Living Relationship

經文:Hebrews 2:10-18


(In Chinese, translated by Ken Sun)

Merry Christmas!

Welcome to church this morning, after a weekend of festivities. I don’t know what you have been reflecting upon this advent season as it has lead up to Christmas, but I have been doing some devotionals this season and reflecting about what my faith means to me. You might think that a Christmas season sermon is easy, but it’s actually difficult for me to talk about Christmas. I mean, Christmas is really kind of self-explanatory. We all know what Christmas is about.

Christmas is the day that Christ was born. Christ was born to save us from ourselves, from our sins, to teach us how to live according to how God wants us to live and show us who we could be and who God wants us to be. Christ showed us how miracles and healing can happen, how humility works, etc. etc. So every year, we contemplate what Christmas means and how we’re supposed to go out and do something to give back.

This is the time that we volunteer our time at soup kitchens, and give donations, for example. It is this time of year where we really think about what it means for Jesus to live among us, to be born. That’s really HUGE. Throughout the New Testament, this phenomenon is discussed over and over again, about what this means to humanity, and what this means to us, God’s children. As God’s children, we are certainly not godly. We are not perfect, nor are we always good. In fact, we are as far away from Jesus as we could possibly be. I mean, talk about sibling rivalry. If you have siblings, you know you are always being compared to someone else.

And yet, Jesus is not ashamed of us. In fact, Jesus will PRAISE us. Praise happens when we do something good! What can it possibly be that we could be deserving of praise? I don’t know about you, but I am always trying to be better, to do better. There are always things about me that I can improve on. One of these things that I’ve been working on is fostering a relationship with God, which has been on my mind over the Advent season. You know, it’s kind of a shortcut sometimes, being a pastor and being in school. I have a confession to make to you. It always felt like spiritual life is easy because I was always so immersed in it. I think that it was always very easy to take my faith for granted because it was always something that was a part of my world because no matter what happened, I was thinking about how God was in my life every day. I did not actually have to DO anything in order to feel connected to God or to depend on God.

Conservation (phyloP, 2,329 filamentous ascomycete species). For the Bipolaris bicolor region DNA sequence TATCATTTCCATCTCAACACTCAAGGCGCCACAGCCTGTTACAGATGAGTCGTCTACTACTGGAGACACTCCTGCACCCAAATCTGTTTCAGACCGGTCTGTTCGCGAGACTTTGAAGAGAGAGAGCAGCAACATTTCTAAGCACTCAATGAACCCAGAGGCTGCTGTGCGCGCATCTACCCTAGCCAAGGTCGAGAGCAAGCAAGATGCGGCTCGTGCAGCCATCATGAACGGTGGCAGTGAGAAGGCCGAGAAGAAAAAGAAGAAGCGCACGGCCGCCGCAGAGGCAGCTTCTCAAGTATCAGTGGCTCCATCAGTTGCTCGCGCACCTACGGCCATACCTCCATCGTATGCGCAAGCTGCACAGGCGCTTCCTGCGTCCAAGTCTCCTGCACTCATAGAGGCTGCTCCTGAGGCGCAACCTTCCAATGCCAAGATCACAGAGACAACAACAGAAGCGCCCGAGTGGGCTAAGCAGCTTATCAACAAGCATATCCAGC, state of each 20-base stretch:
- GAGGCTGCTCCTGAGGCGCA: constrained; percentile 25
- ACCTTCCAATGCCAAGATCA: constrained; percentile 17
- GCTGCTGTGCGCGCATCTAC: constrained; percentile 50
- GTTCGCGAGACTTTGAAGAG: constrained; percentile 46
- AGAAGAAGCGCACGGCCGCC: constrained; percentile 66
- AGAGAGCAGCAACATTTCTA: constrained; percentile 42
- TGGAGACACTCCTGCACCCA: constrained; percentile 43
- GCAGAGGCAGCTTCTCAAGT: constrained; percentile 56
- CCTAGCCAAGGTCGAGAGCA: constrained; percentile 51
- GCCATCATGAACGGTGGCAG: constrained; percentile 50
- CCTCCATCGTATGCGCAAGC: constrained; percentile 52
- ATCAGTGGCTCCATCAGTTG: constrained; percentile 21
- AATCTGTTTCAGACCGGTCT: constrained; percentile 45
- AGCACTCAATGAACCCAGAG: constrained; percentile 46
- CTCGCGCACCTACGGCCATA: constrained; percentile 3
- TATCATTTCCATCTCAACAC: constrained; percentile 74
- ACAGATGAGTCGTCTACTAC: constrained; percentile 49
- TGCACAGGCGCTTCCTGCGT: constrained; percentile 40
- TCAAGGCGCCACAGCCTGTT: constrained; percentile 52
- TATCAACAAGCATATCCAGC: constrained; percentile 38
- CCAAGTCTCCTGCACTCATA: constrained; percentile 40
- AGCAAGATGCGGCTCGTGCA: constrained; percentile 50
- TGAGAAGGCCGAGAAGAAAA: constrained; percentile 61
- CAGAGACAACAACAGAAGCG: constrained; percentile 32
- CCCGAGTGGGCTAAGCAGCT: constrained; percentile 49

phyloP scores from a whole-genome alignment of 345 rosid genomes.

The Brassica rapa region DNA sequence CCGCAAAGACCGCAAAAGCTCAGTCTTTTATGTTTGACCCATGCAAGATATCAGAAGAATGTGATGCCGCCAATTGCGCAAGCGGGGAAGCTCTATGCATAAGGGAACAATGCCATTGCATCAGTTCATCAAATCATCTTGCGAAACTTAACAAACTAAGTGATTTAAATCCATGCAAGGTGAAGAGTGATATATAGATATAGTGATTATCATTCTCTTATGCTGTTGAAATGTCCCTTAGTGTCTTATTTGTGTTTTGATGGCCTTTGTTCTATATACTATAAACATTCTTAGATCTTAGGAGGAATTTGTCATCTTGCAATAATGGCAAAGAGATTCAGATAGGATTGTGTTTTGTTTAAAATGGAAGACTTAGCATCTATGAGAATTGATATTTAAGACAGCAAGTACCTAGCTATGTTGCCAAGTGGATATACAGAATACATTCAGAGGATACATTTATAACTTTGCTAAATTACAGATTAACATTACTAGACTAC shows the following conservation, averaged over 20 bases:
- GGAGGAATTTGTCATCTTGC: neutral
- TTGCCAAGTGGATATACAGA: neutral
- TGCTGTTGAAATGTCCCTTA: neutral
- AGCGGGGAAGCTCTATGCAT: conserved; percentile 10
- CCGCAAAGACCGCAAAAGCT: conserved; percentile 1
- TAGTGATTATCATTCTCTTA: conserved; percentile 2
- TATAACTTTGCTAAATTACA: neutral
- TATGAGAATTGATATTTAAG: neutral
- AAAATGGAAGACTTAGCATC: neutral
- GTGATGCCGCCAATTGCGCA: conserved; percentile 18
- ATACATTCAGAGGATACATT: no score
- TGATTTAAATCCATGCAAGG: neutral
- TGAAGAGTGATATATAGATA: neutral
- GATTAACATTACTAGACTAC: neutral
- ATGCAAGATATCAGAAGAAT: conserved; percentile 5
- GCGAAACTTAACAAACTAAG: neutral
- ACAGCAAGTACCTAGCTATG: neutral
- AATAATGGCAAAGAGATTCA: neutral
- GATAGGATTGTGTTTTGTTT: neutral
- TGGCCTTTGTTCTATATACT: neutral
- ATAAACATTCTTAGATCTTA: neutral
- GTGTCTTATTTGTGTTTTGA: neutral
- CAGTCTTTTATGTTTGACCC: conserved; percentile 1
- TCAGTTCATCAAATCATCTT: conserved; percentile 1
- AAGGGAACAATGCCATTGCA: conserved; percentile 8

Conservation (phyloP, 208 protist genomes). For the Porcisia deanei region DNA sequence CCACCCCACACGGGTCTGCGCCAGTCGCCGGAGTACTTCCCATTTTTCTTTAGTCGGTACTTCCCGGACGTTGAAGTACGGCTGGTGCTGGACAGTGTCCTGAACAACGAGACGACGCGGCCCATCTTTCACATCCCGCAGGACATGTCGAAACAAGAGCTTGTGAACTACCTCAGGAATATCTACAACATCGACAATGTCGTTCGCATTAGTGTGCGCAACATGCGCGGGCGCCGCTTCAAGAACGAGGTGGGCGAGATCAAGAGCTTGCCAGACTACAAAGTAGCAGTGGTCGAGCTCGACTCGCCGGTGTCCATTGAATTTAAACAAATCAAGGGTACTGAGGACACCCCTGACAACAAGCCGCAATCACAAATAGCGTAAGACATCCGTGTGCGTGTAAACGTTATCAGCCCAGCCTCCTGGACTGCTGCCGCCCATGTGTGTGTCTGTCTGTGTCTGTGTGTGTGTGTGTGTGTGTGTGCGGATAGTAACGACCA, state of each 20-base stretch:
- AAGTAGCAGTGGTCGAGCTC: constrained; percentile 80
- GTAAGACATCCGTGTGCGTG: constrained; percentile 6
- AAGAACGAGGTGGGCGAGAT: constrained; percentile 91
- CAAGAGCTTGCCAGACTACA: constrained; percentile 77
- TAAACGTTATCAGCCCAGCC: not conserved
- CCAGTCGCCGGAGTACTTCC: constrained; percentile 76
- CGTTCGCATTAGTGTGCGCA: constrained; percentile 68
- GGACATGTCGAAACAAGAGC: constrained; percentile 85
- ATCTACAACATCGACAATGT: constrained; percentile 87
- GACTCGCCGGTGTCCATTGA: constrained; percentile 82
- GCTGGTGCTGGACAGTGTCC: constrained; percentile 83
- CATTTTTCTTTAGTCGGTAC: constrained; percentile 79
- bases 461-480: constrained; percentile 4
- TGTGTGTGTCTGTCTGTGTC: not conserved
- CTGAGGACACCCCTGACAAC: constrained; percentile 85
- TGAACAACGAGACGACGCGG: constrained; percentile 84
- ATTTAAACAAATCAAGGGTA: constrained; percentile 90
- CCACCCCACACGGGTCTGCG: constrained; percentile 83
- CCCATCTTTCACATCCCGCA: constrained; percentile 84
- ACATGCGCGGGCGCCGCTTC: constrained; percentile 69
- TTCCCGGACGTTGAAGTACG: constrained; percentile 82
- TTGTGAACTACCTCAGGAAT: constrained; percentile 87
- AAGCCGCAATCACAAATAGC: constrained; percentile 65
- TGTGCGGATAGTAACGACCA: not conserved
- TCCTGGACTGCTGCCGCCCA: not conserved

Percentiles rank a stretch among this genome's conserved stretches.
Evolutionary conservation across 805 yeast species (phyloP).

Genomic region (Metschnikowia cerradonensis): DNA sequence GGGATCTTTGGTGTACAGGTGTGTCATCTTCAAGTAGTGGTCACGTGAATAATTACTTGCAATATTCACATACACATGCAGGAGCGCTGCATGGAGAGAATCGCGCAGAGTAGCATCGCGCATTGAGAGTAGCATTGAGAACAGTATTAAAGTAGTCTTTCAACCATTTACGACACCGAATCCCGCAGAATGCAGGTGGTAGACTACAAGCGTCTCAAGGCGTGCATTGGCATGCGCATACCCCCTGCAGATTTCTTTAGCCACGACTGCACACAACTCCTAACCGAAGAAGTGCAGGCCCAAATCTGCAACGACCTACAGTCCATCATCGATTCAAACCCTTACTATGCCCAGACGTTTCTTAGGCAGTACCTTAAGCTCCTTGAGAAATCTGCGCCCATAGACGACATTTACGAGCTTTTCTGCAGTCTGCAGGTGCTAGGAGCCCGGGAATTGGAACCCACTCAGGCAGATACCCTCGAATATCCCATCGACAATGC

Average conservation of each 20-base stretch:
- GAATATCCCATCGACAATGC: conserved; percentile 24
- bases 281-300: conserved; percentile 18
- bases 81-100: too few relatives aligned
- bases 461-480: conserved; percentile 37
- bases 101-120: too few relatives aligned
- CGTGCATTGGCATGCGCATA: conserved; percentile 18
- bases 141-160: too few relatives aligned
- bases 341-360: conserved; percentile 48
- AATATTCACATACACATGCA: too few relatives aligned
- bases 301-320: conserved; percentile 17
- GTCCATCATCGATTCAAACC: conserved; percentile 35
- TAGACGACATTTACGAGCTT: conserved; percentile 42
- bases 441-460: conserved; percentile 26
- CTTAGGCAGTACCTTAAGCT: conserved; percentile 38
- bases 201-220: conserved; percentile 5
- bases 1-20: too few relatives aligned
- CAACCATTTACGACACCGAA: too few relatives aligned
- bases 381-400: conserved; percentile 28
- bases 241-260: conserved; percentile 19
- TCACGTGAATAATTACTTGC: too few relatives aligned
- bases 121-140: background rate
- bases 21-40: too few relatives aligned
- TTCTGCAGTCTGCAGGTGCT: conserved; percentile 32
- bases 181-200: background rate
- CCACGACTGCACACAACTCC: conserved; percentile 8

I could not get through the day without calling out to God for help. Yet in this semester, I did not have that privilege. This semester I took two classes, one was about spiritual assessment and diagnosis and the second was a class on diversity. I also audited a class on organizational culture. Though I had started out doing spiritual reflections on my own with my coursework, by November, I was doing no theological reflection and no connection between what I was learning and my faith. And, it’s a weird feeling to me. My faith had always come so easily, but now it seemed like I had to work at it. So, in this Advent season, I wanted to make sure that I spend the time to prepare my heart and my spirit for the birth of our savior, Jesus Christ because I was feeling like not doing regular reflection with God was creating a distance from God.

A relationship with God is the same as any human relationship—it has to be fostered. I mean, for as long as we’ve known God, God has been faithful. It is we who have left God aside. It is we who have abandoned God for the sake of other things. So even though we know that God is always faithful, it is not enough. We must find ways to live our daily lives with God as a part of it. When I was little and growing up, my parents used to have my brother and I call my grandparents in Taiwan every week, like clockwork. It was a part of our routine. Most of our conversations went this way: Riiiiiiing—